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In re Millan

Other Lower Courts

May 31, 2001

In the Matter of Bernard Millan.

Page 420

COUNSEL

Robert M. Morgenthau, District Attorney of New York County, New York City (Nicole Parisi of counsel), for People of State of New York. Curtis J. Farber, New York City, for defendant.

OPINION

Lewis Bart Stone, J.

Bernard Millan pleaded guilty on May 12, 1999, in the United States District Court for the Southern District of New York, to an indictment charging a violation of 18 U.S.C. § 2252 (a) (2), a federal class C felony, carrying a potential punishment of more than one-year imprisonment. The indictment charged that " Millan attempted to purchase videotapes depicting child pornography." The underlying facts indicate that Millan, using a computer, ordered tapes which depicted sex acts involving children ages 5, 6 and 14 years old. [1]

Based upon such conviction, the New York State Board of Examiners of Sex Offenders, acting pursuant to the New York Sex Offender Registration Act (SORA), Correction Law article 6-C, determined that Millan was required to register in New York State as a sex offender, and so notified him on December 7, 2000. Millan has challenged the applicability of SORA to him on the ground that the federal " conviction does not include all of the essential elements of the applicable designated felony as set forth in [SORA]."

SORA requires a person who has been convicted of certain criminal offenses, referred to in SORA as " sexual offenses," to register as a sex offender in the State of New York. A " sexual offense" is defined by express reference to a list of New York crimes if the conviction was in New York. Under SORA, crimes committed in other jurisdictions (which also imposes a registration requirement) include a conviction under federal law in a federal court in New York. There are two alternate criteria established to determine whether such crime is a " sexual offense" under SORA which requires SORA registration-- viz:

Page 421

1. whether the conviction in the other jurisdiction was " a conviction of an offense ... which includes all of the essential elements of any such felony provided for in paragraph (a) of this subdivision" (Correction Law § 168-a [2] [b] [paragraph (a) lists the New York offenses requiring registration] [the First Criterion]), or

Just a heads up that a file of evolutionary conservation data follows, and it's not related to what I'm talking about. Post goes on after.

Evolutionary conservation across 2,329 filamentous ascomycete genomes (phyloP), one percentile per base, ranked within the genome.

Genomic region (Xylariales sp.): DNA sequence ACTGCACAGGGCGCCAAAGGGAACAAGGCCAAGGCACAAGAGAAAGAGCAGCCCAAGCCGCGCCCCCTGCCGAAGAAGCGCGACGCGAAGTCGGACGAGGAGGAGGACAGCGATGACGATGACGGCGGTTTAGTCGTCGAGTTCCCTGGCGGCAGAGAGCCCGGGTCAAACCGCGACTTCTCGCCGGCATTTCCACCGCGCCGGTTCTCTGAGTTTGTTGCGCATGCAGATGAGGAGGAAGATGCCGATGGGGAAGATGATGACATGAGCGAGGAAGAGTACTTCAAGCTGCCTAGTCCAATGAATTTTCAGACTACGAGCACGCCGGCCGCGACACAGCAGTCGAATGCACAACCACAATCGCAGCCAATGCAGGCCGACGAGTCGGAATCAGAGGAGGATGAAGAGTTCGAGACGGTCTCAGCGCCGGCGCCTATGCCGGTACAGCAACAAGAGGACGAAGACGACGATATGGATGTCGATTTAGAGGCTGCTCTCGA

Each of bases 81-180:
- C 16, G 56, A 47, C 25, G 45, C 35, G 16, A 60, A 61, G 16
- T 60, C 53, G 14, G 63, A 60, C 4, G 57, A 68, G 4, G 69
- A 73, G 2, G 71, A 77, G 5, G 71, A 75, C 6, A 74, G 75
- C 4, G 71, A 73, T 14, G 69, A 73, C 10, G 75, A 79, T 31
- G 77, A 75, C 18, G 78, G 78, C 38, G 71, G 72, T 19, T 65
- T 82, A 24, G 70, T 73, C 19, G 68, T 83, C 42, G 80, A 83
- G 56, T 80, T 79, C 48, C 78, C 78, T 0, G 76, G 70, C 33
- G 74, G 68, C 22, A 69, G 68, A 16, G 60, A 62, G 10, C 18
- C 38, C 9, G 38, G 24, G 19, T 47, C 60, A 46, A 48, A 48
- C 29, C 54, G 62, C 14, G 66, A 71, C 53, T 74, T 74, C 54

2. whether the other conviction was a " conviction of a felony in any other jurisdiction ... for which the offender is required to register as a sex offender in the jurisdiction in which the conviction occurred. (Correction Law § 168-a [2] [b] [the Second Criterion].)

The People here seek to require Millan to register pursuant to the First Criterion. Millan objects on the ground that the federal conviction does not include " all the elements of the applicable designated felony as set forth in the New York State Correction Law."

Millan and the People agree that the relevant New York State provision is Penal Law § 263.16, possessing a sexual performance by a child, a class E felony. Penal Law § 263.16 provides that:

" A person is guilty of possessing a sexual performance by a child when, knowing the character and content thereof, he knowingly has in his possession or control any performance which includes sexual conduct by a child less than sixteen years of age."

The federal crime for which Millan was convicted provides, in pertinent part, that " any person who ... knowingly receives or distributes ... any child pornography that has been mailed, or shipped or transported in interstate or foreign commerce by any means, including by computer [shall be punished as provided in subsection (b) of this statute]." " Child pornography" as defined in this statute requires the person depicted to have been a " minor," which is defined as any person under the age of 18 years. (18 U.S.C. § 2252A [a] [2] [A]; § 2256 [1], [8].)

The differences, Millan argues, are that the federal statute criminalizes possession of images of children under 18 (as distinct from the New York law which criminalizes possession of images of children under 16) and that the federal law requires that the offense be committed by the use of the mails or other shipment or transport in interstate commerce, including by computer (as distinct from the New York law which contains no such requirement).

The second objection is, upon analysis, almost frivolous. The requirement for an ...


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